Shammai strongly rejects the first potential convert because he sets preconditions about what he will believe. This man has already learned something about the oral Torah and how it differs from the written Torah, Shammai’s reaction is not that different from what an Orthodox rabbi would do today to a potential convert who is honest and says that he or she will observe Shabbat, and Pesach food laws, but according to Conservative or Sephardic law; not Orthodox Ashkenazi law.
Hillel takes a very different path. He respects the man’s honesty, accepts him as a student, and teaches him for conversion. Then, as he teaches him, Hillel shows the man why an oral interpretation from a living teacher is necessary. Acceptance and conversion come first, Orthodoxy comes later. Since the Talmud requires that a modest and eager potential convert should be received at once; and need only be taught a few of the major principles and a few of the minor ones (Yevamot 47a-b); it is not necessary for a rabbi (or a convert) to have an all or nothing rule (as the Orthodox imposed in later centuries).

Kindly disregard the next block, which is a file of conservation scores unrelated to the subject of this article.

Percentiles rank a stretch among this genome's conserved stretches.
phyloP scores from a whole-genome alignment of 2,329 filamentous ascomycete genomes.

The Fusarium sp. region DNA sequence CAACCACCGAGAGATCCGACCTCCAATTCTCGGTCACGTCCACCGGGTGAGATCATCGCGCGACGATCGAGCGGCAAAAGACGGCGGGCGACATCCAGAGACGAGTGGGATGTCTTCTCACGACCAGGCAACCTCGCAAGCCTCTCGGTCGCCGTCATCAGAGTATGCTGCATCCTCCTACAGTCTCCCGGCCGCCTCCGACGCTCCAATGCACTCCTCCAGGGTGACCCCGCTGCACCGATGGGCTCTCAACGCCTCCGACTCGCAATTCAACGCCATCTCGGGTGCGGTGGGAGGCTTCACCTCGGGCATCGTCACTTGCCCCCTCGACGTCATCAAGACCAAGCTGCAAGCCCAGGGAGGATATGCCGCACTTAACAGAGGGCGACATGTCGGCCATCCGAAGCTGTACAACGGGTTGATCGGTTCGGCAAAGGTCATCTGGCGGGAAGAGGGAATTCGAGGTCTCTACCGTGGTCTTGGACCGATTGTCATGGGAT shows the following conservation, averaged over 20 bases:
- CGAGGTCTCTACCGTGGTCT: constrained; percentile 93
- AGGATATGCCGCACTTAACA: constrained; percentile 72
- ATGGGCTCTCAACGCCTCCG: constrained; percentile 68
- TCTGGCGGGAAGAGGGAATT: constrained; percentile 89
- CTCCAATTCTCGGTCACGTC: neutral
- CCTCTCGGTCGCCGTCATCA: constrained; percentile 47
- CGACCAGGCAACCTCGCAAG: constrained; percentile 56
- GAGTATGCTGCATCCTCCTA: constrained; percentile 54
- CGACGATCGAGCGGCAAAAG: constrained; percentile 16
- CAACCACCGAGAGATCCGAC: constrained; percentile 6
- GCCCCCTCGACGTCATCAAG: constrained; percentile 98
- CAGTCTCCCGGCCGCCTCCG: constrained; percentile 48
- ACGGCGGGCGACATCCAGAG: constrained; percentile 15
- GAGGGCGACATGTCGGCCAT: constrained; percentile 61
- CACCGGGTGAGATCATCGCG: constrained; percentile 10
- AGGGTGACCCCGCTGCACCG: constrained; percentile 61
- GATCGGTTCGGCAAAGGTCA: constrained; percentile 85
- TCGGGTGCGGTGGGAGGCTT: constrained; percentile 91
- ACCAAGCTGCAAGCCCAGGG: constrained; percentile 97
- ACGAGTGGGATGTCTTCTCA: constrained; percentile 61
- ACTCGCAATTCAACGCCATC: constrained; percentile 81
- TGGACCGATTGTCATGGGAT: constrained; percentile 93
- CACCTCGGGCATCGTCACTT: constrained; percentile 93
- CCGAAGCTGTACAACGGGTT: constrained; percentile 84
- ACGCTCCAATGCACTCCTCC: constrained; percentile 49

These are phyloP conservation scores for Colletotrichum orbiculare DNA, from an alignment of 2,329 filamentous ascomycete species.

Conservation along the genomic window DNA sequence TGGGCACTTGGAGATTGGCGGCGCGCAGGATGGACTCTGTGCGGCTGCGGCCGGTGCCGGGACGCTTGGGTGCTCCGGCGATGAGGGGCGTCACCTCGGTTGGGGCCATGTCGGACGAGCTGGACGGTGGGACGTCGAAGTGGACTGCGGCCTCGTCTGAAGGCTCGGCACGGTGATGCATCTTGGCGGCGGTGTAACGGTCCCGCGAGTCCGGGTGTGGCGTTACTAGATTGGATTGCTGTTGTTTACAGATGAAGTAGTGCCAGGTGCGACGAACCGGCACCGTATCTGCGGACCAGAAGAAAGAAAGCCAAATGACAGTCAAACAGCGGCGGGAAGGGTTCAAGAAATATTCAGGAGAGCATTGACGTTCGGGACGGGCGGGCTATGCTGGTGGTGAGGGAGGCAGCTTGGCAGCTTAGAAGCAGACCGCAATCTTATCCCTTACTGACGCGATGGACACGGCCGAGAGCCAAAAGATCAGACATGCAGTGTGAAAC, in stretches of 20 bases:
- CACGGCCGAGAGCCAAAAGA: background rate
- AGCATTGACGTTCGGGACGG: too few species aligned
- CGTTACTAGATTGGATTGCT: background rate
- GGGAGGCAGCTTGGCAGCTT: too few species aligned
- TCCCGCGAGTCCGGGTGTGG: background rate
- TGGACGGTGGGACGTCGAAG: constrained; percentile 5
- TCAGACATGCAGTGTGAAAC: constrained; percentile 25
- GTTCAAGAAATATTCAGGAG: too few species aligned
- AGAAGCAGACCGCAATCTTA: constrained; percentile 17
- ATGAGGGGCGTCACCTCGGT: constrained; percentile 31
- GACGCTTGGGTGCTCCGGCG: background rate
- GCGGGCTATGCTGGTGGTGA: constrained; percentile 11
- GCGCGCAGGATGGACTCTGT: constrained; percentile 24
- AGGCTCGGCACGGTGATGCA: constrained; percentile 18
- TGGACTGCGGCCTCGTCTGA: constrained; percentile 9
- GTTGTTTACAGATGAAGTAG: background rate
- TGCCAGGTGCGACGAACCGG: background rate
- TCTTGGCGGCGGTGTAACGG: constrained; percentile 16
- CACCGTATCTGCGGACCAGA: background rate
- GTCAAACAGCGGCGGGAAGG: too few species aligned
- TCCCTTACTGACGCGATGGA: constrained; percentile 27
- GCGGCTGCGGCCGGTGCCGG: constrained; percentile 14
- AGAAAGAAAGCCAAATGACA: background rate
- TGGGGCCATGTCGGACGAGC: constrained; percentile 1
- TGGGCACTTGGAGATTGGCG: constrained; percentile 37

The Talmud relates that on another occasion a man came to Shammai and said, “Convert me, but on condition that you teach me the whole Torah while I stand on one foot.” Shammai drove him away with the yardstick that he happened to have in his hand. When the man came to Hillel, Hillel said to him, “What you hate, do not do to your fellow human. This is the entire Torah, all the rest is commentary. Go and study.”
Once again we see the great difference between Shammai and Hillel. Shammai believes that Torah and Judaism must be taught slowly, over a long time. Hillel is a romantic. In today’s terms Hillel knows that while most couples take months, or even years, to make a commitment to marry; some couples fall in love right away, and have no doubts. In talmudic terms; most people only earn a place in paradise with decades of righteous living, but some people earn it in one day, with one major act.